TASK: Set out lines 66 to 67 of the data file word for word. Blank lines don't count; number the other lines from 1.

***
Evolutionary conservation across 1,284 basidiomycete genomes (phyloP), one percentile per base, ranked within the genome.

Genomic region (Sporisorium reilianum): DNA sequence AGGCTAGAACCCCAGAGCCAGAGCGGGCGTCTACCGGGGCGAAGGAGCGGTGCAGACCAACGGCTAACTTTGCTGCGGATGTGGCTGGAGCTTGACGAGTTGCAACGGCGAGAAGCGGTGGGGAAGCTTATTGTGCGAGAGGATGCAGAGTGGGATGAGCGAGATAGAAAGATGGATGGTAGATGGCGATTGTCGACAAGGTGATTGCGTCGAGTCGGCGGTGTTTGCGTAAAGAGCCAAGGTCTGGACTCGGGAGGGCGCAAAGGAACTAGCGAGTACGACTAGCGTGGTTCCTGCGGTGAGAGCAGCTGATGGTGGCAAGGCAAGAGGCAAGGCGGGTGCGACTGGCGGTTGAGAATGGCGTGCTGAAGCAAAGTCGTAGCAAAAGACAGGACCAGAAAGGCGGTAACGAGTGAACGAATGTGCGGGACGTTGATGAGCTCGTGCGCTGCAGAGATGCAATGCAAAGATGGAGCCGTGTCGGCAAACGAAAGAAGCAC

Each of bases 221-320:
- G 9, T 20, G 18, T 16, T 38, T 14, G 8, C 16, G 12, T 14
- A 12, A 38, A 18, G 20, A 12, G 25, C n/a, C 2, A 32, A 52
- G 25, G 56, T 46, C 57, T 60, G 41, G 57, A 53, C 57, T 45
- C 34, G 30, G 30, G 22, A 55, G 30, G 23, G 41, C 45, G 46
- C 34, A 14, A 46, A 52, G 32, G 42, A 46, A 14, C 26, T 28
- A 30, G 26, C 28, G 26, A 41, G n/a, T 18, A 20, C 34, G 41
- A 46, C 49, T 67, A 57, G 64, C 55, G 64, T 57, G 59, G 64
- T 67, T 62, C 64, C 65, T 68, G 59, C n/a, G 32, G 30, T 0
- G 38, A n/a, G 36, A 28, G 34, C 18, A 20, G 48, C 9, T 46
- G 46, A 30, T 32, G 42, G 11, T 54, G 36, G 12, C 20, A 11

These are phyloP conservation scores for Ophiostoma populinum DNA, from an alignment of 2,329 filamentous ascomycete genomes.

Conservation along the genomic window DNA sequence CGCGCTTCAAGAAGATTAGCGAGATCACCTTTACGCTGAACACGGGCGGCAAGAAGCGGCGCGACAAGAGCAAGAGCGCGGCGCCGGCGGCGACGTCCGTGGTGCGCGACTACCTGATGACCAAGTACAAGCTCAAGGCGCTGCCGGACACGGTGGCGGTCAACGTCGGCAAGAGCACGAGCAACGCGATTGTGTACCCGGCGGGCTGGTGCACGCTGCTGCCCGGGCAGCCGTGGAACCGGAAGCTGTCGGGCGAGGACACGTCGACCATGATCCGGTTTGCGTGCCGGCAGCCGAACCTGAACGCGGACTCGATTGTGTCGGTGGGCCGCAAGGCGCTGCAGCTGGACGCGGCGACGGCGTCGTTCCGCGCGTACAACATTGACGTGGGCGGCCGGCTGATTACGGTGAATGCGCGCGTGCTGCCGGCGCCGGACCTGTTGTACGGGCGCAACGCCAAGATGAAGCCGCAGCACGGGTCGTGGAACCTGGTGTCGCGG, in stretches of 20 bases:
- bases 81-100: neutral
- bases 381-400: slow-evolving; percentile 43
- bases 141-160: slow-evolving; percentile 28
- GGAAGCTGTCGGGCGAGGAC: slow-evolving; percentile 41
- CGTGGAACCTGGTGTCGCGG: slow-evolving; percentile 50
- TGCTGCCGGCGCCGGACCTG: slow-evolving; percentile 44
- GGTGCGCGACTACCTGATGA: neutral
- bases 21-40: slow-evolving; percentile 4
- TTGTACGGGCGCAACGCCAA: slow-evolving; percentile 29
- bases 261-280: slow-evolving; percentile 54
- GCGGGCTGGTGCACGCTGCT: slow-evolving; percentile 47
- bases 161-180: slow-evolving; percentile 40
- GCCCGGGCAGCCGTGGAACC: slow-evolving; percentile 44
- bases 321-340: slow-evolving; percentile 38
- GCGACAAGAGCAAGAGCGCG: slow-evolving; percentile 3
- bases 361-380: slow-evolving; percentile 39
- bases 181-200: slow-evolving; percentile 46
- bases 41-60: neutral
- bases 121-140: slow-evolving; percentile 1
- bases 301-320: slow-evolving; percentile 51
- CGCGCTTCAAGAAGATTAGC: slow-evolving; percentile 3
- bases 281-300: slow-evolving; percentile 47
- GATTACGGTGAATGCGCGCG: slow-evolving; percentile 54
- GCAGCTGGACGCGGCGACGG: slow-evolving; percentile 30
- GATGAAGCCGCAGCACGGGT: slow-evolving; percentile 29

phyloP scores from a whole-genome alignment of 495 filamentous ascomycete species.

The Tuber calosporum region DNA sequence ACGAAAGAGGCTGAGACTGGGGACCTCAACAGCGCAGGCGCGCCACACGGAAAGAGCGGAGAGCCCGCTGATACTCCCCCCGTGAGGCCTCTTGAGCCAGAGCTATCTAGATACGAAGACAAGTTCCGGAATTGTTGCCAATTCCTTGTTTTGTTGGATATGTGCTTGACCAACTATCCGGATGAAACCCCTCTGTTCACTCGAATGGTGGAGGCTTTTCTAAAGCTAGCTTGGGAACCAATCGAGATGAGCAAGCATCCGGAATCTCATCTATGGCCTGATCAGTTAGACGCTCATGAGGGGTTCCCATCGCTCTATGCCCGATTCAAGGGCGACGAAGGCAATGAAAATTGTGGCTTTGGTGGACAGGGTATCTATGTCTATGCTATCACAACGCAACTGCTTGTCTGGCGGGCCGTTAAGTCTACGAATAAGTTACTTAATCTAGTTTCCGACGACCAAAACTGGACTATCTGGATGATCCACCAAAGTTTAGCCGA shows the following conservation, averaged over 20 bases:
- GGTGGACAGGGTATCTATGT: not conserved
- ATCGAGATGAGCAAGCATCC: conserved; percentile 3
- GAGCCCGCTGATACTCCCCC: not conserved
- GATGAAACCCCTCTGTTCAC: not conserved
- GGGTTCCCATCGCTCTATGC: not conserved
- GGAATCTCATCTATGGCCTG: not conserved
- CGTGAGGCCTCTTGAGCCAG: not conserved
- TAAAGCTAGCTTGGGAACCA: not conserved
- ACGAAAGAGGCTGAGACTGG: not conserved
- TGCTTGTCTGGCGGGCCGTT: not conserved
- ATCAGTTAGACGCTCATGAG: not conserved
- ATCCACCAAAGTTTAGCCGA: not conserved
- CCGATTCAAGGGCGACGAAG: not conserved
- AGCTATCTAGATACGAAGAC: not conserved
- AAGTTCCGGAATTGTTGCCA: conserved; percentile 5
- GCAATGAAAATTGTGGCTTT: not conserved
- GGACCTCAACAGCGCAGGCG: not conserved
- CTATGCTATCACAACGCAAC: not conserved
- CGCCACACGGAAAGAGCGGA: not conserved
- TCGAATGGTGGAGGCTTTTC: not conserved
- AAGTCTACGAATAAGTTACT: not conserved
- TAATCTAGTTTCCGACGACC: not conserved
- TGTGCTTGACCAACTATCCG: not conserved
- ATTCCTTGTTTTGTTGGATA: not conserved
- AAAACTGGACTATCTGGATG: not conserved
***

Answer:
- ATTCCTTGTTTTGTTGGATA: not conserved
- AAAACTGGACTATCTGGATG: not conserved